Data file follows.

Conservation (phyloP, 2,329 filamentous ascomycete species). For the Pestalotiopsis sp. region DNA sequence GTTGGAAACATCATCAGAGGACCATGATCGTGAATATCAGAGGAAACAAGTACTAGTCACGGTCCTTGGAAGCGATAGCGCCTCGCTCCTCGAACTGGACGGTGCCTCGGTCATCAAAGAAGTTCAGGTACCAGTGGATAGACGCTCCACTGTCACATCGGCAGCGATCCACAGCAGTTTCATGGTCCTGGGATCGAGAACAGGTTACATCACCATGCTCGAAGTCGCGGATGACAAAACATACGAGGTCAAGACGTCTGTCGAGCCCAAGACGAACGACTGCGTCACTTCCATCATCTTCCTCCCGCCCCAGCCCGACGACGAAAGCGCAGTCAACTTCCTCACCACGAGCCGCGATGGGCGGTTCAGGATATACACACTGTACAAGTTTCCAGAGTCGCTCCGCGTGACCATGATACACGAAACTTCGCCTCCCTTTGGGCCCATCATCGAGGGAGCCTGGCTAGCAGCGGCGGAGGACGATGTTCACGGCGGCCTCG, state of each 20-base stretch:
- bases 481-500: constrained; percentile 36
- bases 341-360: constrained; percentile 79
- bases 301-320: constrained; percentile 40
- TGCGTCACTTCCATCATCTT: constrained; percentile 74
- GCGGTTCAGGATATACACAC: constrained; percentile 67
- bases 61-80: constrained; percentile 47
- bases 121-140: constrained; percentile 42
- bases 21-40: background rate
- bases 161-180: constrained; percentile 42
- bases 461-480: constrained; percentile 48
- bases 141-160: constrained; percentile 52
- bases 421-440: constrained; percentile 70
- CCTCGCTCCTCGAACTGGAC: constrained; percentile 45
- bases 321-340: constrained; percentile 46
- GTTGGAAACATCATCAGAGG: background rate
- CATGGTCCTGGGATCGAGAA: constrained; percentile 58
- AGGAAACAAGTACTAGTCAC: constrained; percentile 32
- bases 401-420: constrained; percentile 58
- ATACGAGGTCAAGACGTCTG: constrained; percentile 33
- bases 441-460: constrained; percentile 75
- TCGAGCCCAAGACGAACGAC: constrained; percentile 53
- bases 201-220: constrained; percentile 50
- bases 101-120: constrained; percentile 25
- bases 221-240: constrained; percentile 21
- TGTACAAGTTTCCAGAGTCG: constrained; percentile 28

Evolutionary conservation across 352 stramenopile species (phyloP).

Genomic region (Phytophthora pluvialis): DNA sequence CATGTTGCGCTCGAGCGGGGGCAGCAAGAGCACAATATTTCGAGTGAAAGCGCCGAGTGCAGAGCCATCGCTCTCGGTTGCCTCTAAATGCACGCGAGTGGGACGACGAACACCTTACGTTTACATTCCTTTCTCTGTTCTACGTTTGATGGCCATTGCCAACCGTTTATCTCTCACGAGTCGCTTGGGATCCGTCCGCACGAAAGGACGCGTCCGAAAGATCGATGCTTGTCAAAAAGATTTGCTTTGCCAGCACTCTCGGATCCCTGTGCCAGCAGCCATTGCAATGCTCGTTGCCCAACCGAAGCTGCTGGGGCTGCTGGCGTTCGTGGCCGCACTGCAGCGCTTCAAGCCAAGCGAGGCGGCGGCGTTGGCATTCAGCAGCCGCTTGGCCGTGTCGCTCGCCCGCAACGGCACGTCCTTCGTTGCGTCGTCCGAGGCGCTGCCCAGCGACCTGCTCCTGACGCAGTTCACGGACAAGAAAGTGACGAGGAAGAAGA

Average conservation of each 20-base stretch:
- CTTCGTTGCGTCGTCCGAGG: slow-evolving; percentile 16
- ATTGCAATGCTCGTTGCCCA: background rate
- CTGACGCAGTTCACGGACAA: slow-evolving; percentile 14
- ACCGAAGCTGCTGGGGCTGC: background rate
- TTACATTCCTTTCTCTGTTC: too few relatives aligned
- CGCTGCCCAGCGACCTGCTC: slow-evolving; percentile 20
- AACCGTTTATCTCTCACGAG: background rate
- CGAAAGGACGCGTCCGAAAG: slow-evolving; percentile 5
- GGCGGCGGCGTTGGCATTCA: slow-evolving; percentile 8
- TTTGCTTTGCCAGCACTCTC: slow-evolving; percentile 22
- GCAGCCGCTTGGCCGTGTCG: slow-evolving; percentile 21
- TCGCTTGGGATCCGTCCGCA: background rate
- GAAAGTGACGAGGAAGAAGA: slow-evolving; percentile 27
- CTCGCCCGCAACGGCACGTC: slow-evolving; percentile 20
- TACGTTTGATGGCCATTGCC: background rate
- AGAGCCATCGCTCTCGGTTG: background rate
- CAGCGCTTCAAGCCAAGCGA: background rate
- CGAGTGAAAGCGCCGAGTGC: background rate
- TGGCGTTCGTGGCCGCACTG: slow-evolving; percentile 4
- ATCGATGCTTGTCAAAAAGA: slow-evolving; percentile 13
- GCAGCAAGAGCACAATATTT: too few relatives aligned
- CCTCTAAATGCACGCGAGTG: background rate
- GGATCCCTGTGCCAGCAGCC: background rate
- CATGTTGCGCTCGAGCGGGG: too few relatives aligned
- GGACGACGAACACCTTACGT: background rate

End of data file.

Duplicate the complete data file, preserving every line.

Conservation (phyloP, 2,329 filamentous ascomycete species). For the Pestalotiopsis sp. region DNA sequence GTTGGAAACATCATCAGAGGACCATGATCGTGAATATCAGAGGAAACAAGTACTAGTCACGGTCCTTGGAAGCGATAGCGCCTCGCTCCTCGAACTGGACGGTGCCTCGGTCATCAAAGAAGTTCAGGTACCAGTGGATAGACGCTCCACTGTCACATCGGCAGCGATCCACAGCAGTTTCATGGTCCTGGGATCGAGAACAGGTTACATCACCATGCTCGAAGTCGCGGATGACAAAACATACGAGGTCAAGACGTCTGTCGAGCCCAAGACGAACGACTGCGTCACTTCCATCATCTTCCTCCCGCCCCAGCCCGACGACGAAAGCGCAGTCAACTTCCTCACCACGAGCCGCGATGGGCGGTTCAGGATATACACACTGTACAAGTTTCCAGAGTCGCTCCGCGTGACCATGATACACGAAACTTCGCCTCCCTTTGGGCCCATCATCGAGGGAGCCTGGCTAGCAGCGGCGGAGGACGATGTTCACGGCGGCCTCG, state of each 20-base stretch:
- bases 481-500: constrained; percentile 36
- bases 341-360: constrained; percentile 79
- bases 301-320: constrained; percentile 40
- TGCGTCACTTCCATCATCTT: constrained; percentile 74
- GCGGTTCAGGATATACACAC: constrained; percentile 67
- bases 61-80: constrained; percentile 47
- bases 121-140: constrained; percentile 42
- bases 21-40: background rate
- bases 161-180: constrained; percentile 42
- bases 461-480: constrained; percentile 48
- bases 141-160: constrained; percentile 52
- bases 421-440: constrained; percentile 70
- CCTCGCTCCTCGAACTGGAC: constrained; percentile 45
- bases 321-340: constrained; percentile 46
- GTTGGAAACATCATCAGAGG: background rate
- CATGGTCCTGGGATCGAGAA: constrained; percentile 58
- AGGAAACAAGTACTAGTCAC: constrained; percentile 32
- bases 401-420: constrained; percentile 58
- ATACGAGGTCAAGACGTCTG: constrained; percentile 33
- bases 441-460: constrained; percentile 75
- TCGAGCCCAAGACGAACGAC: constrained; percentile 53
- bases 201-220: constrained; percentile 50
- bases 101-120: constrained; percentile 25
- bases 221-240: constrained; percentile 21
- TGTACAAGTTTCCAGAGTCG: constrained; percentile 28

Evolutionary conservation across 352 stramenopile species (phyloP).

Genomic region (Phytophthora pluvialis): DNA sequence CATGTTGCGCTCGAGCGGGGGCAGCAAGAGCACAATATTTCGAGTGAAAGCGCCGAGTGCAGAGCCATCGCTCTCGGTTGCCTCTAAATGCACGCGAGTGGGACGACGAACACCTTACGTTTACATTCCTTTCTCTGTTCTACGTTTGATGGCCATTGCCAACCGTTTATCTCTCACGAGTCGCTTGGGATCCGTCCGCACGAAAGGACGCGTCCGAAAGATCGATGCTTGTCAAAAAGATTTGCTTTGCCAGCACTCTCGGATCCCTGTGCCAGCAGCCATTGCAATGCTCGTTGCCCAACCGAAGCTGCTGGGGCTGCTGGCGTTCGTGGCCGCACTGCAGCGCTTCAAGCCAAGCGAGGCGGCGGCGTTGGCATTCAGCAGCCGCTTGGCCGTGTCGCTCGCCCGCAACGGCACGTCCTTCGTTGCGTCGTCCGAGGCGCTGCCCAGCGACCTGCTCCTGACGCAGTTCACGGACAAGAAAGTGACGAGGAAGAAGA

Average conservation of each 20-base stretch:
- CTTCGTTGCGTCGTCCGAGG: slow-evolving; percentile 16
- ATTGCAATGCTCGTTGCCCA: background rate
- CTGACGCAGTTCACGGACAA: slow-evolving; percentile 14
- ACCGAAGCTGCTGGGGCTGC: background rate
- TTACATTCCTTTCTCTGTTC: too few relatives aligned
- CGCTGCCCAGCGACCTGCTC: slow-evolving; percentile 20
- AACCGTTTATCTCTCACGAG: background rate
- CGAAAGGACGCGTCCGAAAG: slow-evolving; percentile 5
- GGCGGCGGCGTTGGCATTCA: slow-evolving; percentile 8
- TTTGCTTTGCCAGCACTCTC: slow-evolving; percentile 22
- GCAGCCGCTTGGCCGTGTCG: slow-evolving; percentile 21
- TCGCTTGGGATCCGTCCGCA: background rate
- GAAAGTGACGAGGAAGAAGA: slow-evolving; percentile 27
- CTCGCCCGCAACGGCACGTC: slow-evolving; percentile 20
- TACGTTTGATGGCCATTGCC: background rate
- AGAGCCATCGCTCTCGGTTG: background rate
- CAGCGCTTCAAGCCAAGCGA: background rate
- CGAGTGAAAGCGCCGAGTGC: background rate
- TGGCGTTCGTGGCCGCACTG: slow-evolving; percentile 4
- ATCGATGCTTGTCAAAAAGA: slow-evolving; percentile 13
- GCAGCAAGAGCACAATATTT: too few relatives aligned
- CCTCTAAATGCACGCGAGTG: background rate
- GGATCCCTGTGCCAGCAGCC: background rate
- CATGTTGCGCTCGAGCGGGG: too few relatives aligned
- GGACGACGAACACCTTACGT: background rate